I've had a number of opportunities in the past year or so to interact with the Apple Store on a technical support level. Most of them have turned out really well, albeit for problems that had fairly simple resolutions.
Over the past year or so, I've had the misfortune of needing to have laptop batteries replaced about 5 times (for three different laptops). This experience, while annoying that there were so many battery issues, was handled quite well by the Apple Store. After clearly explaining the problems with the batteries, all were replaced with a minimum of fuss and without requiring the laptops to be left behind.
Another problem we dealt with was Adina's trackpad button failing. After a brief trip to the Genius Bar, they replaced the top case on her MacBook in only a couple of days, and there haven't been any problems since. Well, the trackpad button did stop working later, but that was because the battery was swelling up and pushing on it from underneath. That was the fifth battery replacement.
Within the past couple of weeks I've also dealt with a failing Airport Extreme base station, and a malfunctioning iPhone. Both of these were quickly replaced once I explained the troubleshooting steps that I had taken, and they determined there were no other steps they could try. I did have to wait for a replacement base station to ship, but I was able to keep my current one and use the parts that worked while waiting for the replacement. It would have been nice if this could have been shipped to my house instead of requiring a trip back to the store, but that would create some additional logistical problems for the store.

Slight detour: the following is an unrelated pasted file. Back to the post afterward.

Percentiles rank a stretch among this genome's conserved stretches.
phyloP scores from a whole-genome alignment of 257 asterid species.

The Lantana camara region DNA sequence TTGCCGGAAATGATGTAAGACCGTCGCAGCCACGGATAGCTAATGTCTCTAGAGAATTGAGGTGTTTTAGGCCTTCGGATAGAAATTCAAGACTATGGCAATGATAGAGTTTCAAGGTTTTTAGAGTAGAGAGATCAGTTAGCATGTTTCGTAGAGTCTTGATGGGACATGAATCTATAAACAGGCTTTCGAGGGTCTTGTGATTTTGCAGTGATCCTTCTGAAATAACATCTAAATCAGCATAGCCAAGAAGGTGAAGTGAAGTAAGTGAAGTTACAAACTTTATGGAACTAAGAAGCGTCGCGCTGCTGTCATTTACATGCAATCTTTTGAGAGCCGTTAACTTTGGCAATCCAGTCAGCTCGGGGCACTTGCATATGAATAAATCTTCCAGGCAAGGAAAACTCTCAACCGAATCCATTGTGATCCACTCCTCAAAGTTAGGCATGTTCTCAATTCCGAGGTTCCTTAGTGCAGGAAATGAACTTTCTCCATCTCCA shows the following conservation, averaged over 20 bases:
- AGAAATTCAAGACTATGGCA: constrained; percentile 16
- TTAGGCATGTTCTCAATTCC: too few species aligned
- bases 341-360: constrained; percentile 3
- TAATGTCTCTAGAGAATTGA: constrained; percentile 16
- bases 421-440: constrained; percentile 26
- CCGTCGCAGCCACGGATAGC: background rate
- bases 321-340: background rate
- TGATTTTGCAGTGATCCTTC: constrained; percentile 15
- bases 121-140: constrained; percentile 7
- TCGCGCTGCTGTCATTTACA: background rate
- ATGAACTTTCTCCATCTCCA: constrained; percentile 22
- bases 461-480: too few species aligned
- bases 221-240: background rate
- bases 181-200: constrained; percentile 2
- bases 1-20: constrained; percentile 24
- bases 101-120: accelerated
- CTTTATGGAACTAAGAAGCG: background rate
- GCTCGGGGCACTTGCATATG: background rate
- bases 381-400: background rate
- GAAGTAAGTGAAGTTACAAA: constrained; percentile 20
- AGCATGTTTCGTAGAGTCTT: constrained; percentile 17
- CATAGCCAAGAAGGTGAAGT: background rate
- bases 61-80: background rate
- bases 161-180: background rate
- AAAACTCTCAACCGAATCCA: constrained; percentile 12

All of these issues, however, required pretty simple solutions. The one actual repair performed is one of the easiest hardware repairs that could be done on an Apple laptop.
We have sent some iMacs in from TNI with a few different problems. Most of these were old G5 iMacs with hard drive or power supply problems, and they were fixed quickly and easily (both very simple repairs.) We wouldn't even send one of those in for the hard drive if it wasn't under warranty still, since they're so easy to replace ourselves.
And this is where the bad comes in. We had a new aluminum iMac that was experiencing fan problems. Normally on one of these systems, you can't hear the fan running under normal usage. This one developed a problem where the fan would run at a high speed all the time, indicating that there was possibly an issue with one of the temperature sensors. Fans will typically run at high speed when the system is unsure of the temperature.
We took the system in to the store, and got it back. This time, not only did the fans still run at high speed, but they were making additional noise as if one of the fans had a bad bearing or something. So we sent it in again. This time it came back and the fans were still running at high speed. We sent it in again, and they tried to fix it, but determined the fix didn't work before they sent it back to us this time.
The resolution of all this is that they are replacing the machine with a brand new one. This is a satisfactory resolution, but it disturbs me that they evidently did not test the machine enough the first two times to realize that the fans were still running at high speed before they gave it back to us. This is something that should have been noticed immediately if they started up the computer when they were done with the repair.
August 28, 2008